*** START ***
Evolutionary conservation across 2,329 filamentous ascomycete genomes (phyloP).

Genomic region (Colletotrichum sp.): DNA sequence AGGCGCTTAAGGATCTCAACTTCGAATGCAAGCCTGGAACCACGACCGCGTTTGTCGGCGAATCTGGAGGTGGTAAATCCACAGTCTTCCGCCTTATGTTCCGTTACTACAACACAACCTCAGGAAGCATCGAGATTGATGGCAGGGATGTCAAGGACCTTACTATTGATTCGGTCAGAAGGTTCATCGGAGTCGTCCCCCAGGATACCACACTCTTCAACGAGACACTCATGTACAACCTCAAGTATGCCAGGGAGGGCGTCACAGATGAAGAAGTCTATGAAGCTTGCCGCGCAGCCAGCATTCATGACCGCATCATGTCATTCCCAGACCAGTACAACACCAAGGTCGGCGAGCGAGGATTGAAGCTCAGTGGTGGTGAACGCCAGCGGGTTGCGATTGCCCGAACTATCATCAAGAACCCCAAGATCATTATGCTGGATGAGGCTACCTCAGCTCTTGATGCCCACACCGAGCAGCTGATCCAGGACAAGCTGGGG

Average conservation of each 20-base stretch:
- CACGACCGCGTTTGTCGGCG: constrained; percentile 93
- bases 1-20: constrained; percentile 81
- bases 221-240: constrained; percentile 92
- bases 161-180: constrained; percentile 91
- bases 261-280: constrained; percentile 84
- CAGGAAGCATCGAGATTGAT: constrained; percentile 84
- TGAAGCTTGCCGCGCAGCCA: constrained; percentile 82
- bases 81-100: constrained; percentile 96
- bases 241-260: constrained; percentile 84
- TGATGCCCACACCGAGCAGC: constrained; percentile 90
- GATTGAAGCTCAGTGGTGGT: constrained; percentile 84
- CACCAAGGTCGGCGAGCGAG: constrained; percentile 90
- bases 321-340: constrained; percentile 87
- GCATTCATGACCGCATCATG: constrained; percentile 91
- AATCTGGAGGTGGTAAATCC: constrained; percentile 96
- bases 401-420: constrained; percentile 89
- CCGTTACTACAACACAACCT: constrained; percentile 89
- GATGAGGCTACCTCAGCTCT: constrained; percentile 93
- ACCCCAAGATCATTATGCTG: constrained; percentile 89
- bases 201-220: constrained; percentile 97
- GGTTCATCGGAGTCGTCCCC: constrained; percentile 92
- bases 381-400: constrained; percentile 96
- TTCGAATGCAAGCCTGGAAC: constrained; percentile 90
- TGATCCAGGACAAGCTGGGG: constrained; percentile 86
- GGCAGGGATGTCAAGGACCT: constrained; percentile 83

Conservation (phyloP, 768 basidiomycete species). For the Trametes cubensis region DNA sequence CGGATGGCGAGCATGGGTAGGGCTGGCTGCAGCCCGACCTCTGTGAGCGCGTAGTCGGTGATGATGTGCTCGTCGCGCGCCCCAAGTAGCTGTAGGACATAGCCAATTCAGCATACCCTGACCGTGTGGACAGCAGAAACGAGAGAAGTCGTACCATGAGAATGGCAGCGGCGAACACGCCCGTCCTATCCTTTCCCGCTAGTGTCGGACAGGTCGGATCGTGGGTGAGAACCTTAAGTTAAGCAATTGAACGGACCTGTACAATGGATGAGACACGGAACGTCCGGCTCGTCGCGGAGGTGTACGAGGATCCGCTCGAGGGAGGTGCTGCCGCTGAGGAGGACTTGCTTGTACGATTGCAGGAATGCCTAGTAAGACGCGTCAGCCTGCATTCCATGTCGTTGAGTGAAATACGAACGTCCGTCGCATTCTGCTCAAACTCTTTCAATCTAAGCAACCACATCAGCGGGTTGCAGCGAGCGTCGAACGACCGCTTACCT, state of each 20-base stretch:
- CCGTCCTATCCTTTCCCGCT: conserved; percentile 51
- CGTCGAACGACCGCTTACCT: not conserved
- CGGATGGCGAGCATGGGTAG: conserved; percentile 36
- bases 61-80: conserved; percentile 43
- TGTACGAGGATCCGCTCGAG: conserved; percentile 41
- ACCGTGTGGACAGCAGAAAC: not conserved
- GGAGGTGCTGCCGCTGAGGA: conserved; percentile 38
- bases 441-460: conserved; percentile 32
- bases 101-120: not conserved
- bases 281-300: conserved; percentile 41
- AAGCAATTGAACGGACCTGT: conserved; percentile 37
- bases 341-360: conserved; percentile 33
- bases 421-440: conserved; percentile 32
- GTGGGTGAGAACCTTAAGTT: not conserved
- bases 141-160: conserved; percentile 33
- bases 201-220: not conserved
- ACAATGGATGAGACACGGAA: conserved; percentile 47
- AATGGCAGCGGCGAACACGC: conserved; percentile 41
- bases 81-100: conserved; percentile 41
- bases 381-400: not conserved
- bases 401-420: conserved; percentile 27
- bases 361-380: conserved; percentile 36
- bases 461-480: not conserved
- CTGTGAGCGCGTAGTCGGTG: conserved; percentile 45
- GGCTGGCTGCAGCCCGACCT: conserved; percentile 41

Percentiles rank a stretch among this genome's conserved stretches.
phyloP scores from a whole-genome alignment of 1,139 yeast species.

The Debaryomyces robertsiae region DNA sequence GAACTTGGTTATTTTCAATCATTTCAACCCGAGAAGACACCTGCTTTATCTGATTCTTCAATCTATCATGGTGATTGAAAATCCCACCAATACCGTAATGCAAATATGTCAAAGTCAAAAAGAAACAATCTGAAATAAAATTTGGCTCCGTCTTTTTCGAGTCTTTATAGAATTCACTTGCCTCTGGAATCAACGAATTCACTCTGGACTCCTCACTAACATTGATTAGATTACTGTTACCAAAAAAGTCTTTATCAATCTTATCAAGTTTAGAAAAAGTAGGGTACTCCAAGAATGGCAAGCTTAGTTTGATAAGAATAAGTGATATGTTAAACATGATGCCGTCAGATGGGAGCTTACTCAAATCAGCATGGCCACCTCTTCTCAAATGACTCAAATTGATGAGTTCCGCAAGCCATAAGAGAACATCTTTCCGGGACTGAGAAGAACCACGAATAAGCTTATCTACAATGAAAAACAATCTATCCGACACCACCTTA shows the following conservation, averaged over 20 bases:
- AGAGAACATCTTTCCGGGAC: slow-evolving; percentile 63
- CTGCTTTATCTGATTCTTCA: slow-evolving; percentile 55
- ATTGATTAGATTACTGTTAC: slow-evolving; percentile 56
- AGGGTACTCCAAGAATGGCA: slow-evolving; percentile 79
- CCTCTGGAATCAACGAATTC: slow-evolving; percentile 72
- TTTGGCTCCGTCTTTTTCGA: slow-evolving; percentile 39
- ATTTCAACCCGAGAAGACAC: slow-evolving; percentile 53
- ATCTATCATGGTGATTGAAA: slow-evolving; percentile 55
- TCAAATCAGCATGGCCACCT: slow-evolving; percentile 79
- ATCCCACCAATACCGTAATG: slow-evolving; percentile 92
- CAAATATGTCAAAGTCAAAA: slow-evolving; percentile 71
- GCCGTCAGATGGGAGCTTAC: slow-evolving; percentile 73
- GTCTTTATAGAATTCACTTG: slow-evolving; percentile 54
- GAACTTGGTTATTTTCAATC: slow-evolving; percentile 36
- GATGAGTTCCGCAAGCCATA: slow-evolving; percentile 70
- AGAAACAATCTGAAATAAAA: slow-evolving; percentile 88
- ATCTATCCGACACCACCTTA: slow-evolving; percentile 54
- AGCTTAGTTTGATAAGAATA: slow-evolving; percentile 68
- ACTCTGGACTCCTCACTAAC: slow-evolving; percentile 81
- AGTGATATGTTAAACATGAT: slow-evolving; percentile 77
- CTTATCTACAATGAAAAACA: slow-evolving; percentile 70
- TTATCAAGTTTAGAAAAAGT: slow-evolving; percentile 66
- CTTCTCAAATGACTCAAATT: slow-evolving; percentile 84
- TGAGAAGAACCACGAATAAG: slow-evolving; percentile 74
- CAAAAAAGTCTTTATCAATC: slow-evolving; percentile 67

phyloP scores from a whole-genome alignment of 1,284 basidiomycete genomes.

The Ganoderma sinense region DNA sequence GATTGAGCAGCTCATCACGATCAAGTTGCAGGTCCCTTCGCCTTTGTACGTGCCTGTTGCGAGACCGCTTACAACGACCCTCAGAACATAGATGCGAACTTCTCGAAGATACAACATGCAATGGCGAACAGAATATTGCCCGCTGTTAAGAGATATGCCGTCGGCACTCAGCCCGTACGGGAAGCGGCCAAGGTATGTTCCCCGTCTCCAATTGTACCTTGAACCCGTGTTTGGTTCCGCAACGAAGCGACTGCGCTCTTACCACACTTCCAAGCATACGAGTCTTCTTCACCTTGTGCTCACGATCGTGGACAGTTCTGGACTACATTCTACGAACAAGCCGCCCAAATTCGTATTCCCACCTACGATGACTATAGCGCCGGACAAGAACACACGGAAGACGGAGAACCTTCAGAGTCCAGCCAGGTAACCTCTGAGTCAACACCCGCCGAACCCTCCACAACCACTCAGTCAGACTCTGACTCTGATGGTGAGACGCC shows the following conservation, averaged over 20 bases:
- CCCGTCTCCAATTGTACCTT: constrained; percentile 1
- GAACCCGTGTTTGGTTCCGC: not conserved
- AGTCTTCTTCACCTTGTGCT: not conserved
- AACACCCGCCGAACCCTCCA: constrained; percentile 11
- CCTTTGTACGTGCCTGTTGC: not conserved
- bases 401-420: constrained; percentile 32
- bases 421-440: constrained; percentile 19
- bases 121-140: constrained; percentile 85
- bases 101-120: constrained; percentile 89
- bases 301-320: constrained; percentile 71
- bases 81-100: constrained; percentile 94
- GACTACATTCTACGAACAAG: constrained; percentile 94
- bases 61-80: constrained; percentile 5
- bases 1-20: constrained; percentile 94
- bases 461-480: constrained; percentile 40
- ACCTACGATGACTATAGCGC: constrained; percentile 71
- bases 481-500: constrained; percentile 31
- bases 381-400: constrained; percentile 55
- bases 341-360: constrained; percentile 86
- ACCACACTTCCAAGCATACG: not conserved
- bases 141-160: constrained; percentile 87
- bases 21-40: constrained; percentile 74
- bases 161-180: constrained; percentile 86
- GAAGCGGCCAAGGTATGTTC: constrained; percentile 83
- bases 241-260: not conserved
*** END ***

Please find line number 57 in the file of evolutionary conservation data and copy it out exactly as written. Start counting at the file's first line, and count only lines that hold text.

The Debaryomyces robertsiae region DNA sequence GAACTTGGTTATTTTCAATCATTTCAACCCGAGAAGACACCTGCTTTATCTGATTCTTCAATCTATCATGGTGATTGAAAATCCCACCAATACCGTAATGCAAATATGTCAAAGTCAAAAAGAAACAATCTGAAATAAAATTTGGCTCCGTCTTTTTCGAGTCTTTATAGAATTCACTTGCCTCTGGAATCAACGAATTCACTCTGGACTCCTCACTAACATTGATTAGATTACTGTTACCAAAAAAGTCTTTATCAATCTTATCAAGTTTAGAAAAAGTAGGGTACTCCAAGAATGGCAAGCTTAGTTTGATAAGAATAAGTGATATGTTAAACATGATGCCGTCAGATGGGAGCTTACTCAAATCAGCATGGCCACCTCTTCTCAAATGACTCAAATTGATGAGTTCCGCAAGCCATAAGAGAACATCTTTCCGGGACTGAGAAGAACCACGAATAAGCTTATCTACAATGAAAAACAATCTATCCGACACCACCTTA shows the following conservation, averaged over 20 bases: